The Hidden Cost Behind Care Delivery Variation

GE Healthcare

Defining Care Delivery Variation: Healthcare expenditures accounted for almost 18 percent of the US GDP in 2018.1

Yet, in spite of the enormous spending on healthcare, numerous studies have shown that the underuse, misuse, and overuse of medical services continues to contribute to wasted resources and suboptimal patient outcomes.1,2

Various analyses of the sources of these excessive costs have pointed to variation in care delivery that, even with advent of quality and payment reforms, have continued to create major gaps in the effective delivery and quality of healthcare.

Care variation may lead to unnecessary errors, delays and bottlenecks in patient care and transitions of care, as well as complications and adverse events such as hospital-acquired conditions.1

In delving further into the root causes, care variation is most often attributable to a variety of standards: fragmented care coordination, lack of adherence to evidence-based clinical pathways, and poor standardization and integration of pathways into the clinician workflow.1,3

Impact of Care Delivery Variation on Costs

An analysis of healthcare cost and quality data from 468 hospitals from April 2014 to March 2017, conducted by the Advisory Board, a research consultancy focused on best practices in healthcare, found that high-quality hospitals delivered lower cost care for approximately 82% of diagnoses by reducing care variation. This reduction resulted in better patient outcomes, such as lower complication rates.4 

In contrast, the average hospital spent up to 30% more to deliver care with comparable or lower quality outcomes.4

In a 2019 study published in the Journal of the American Medical Association (JAMA), the costs associated with specific “domains of waste” within the healthcare system were analyzed from 2012 to 2019.1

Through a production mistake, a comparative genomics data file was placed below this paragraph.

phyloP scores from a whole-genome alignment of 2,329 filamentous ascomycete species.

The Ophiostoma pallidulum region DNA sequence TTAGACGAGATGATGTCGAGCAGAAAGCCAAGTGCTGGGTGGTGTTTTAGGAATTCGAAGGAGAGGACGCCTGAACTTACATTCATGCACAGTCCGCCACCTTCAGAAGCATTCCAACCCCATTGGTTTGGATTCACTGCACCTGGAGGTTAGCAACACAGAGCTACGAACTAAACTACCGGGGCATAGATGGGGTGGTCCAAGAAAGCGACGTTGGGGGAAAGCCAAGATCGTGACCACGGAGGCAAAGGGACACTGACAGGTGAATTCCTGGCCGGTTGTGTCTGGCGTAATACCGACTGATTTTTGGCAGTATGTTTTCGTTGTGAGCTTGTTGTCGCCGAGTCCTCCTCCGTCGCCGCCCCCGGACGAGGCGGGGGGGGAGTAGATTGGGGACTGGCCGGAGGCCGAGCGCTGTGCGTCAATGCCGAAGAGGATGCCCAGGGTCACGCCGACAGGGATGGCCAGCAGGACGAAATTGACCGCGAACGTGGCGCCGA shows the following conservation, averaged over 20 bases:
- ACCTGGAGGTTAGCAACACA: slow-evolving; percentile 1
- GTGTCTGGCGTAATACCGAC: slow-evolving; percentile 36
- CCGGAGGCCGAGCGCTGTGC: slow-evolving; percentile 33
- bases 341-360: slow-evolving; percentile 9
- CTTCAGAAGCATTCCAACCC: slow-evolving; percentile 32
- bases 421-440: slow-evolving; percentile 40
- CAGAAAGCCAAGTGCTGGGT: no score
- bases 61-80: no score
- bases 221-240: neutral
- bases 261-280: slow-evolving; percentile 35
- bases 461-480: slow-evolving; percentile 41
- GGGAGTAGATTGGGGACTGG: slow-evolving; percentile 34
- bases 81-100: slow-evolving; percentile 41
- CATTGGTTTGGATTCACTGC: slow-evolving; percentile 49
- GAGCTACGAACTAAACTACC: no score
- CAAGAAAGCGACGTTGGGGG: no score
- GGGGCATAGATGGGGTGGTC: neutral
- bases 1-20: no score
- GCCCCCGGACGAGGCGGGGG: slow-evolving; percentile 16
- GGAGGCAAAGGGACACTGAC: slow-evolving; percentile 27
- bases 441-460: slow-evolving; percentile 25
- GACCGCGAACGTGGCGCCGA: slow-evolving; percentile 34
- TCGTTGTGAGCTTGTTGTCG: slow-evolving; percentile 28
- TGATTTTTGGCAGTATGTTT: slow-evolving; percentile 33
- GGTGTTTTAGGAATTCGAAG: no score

The study found that the topmost areas of waste were the enormous costs associated with failures of care delivery and failures of care coordination.1 

Failures in care coordination were linked to unnecessary admissions, readmissions, and avoidable complications amounting to estimated annual costs of waste ranging from $27.2 billion to $78.2 billion.1 

In the case of failures of care delivery, poor execution, or the lack of widespread adoption, of standardized best care processes resulted in estimated annual losses ranging from $102.4 billion to $165.7 billion.1

Another category of excess spending identified in the study was administrative complexity caused by lack of standardized regulatory and reimbursement forms and procedures, resulting in needlessly complex and time-consuming work for clinicians and staff that resulted in less time spent providing patient care.1

In addition to the huge direct and indirect costs associated with care variation, it’s well documented that the inefficiencies caused by care variation have also contribute to lower rates of patient safety and satisfaction.1 

More recently, studies have shown that clinician time spent online, documenting electronic health records and quality metrics, have led to high rates of burnout which is associated with increasing medical errors.5